Museo de Cadiz

    This museum is devoted mostly to archaeological artifacts and Spanish fine art. It is divided into three different sections, split among two different buildings, one of which used to be a Franciscan convent. Two of the sections house archaeological items and fine art, the other is devoted to ethnography. Highlights of the archaeological displays include ancient Phoenician sarcophagi dating to the 5th century BCE, as well as Phoenician jewelry. In the fine arts section, you will find pieces by Murillo, Alonso Cano and the celebrated Quartet of Evangelists and other works by Zurbarán. Admission is €1.50 (free for citizens of the EU), and the museum is open every day except Monday. Check website for hours, as they vary.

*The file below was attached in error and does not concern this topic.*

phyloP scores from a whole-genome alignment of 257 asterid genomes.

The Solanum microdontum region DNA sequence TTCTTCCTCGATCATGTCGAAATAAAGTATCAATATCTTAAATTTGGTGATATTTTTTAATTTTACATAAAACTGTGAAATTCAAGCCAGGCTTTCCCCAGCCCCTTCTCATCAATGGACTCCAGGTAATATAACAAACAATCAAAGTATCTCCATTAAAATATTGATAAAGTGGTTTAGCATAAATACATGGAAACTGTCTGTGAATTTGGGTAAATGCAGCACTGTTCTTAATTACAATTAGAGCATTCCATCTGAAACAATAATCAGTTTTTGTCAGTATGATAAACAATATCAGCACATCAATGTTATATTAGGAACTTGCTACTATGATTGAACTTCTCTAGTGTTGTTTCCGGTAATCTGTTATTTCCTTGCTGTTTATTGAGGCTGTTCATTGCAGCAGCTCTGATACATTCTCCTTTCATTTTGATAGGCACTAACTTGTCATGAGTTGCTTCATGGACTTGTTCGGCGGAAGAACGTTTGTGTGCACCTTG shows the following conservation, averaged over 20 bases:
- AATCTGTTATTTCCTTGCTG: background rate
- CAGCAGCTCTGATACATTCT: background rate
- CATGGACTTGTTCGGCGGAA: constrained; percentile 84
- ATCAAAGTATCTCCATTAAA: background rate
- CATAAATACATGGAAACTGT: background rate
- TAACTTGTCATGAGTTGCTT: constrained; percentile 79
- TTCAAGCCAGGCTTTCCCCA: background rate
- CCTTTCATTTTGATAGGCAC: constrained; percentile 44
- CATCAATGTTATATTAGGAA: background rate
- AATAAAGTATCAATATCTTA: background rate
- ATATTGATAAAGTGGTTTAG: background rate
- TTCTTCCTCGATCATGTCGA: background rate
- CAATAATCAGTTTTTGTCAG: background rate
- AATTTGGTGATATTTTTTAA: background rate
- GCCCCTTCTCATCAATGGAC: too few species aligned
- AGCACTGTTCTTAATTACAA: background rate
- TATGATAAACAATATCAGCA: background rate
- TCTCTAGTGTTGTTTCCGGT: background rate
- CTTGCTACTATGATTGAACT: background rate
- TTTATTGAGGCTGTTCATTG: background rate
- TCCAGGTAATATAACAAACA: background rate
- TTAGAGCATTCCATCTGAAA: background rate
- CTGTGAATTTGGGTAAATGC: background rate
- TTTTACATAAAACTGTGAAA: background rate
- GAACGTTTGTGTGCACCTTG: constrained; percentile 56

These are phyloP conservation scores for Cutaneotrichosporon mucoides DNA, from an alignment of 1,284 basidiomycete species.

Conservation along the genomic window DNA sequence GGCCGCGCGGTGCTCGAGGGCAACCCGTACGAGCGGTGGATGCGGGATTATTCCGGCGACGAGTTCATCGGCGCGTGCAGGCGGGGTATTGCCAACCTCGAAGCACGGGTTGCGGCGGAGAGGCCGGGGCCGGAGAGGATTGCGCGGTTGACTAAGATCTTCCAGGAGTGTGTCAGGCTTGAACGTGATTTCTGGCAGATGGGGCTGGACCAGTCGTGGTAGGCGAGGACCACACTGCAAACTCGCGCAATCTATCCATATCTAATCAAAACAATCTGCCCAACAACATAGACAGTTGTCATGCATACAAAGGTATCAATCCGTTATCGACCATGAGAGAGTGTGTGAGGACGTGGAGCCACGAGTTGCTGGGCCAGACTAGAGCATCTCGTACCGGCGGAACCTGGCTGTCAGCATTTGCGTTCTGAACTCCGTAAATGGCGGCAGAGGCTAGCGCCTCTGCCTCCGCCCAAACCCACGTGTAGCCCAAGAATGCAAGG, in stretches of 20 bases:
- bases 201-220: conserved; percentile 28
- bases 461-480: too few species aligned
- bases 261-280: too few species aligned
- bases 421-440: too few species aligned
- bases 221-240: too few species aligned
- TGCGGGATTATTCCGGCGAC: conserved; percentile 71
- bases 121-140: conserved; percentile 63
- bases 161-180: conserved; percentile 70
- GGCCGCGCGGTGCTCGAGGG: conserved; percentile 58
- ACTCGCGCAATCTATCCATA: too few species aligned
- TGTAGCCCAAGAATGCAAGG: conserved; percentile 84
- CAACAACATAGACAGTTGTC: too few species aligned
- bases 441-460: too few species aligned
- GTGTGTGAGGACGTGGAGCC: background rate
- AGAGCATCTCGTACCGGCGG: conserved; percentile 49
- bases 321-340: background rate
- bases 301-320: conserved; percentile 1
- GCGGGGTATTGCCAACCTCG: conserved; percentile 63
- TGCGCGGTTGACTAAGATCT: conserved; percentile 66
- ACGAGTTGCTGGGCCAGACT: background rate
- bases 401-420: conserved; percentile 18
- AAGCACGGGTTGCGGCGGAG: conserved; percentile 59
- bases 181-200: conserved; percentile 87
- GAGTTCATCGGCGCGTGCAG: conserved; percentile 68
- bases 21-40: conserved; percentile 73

Perhaps the best-known landmark in Cadiz is its impressive cathedral. It was built over a period of 116 years, beginning in the late 18th century. It was slated to be a baroque structure, but due to its drawn-out construction, later elements incorporated a neoclassical design. The immediately-recognizable dome is made of golden brick. A number of famous Spanish personages are buried in the crypt, including composer Manuel de Falla. Admission is 4 euros, and the Cathedral is open Tuesday through Friday 10 am to 2 pm and 4:30 pm to 7:30 pm, Saturday 10 pm to 1 am.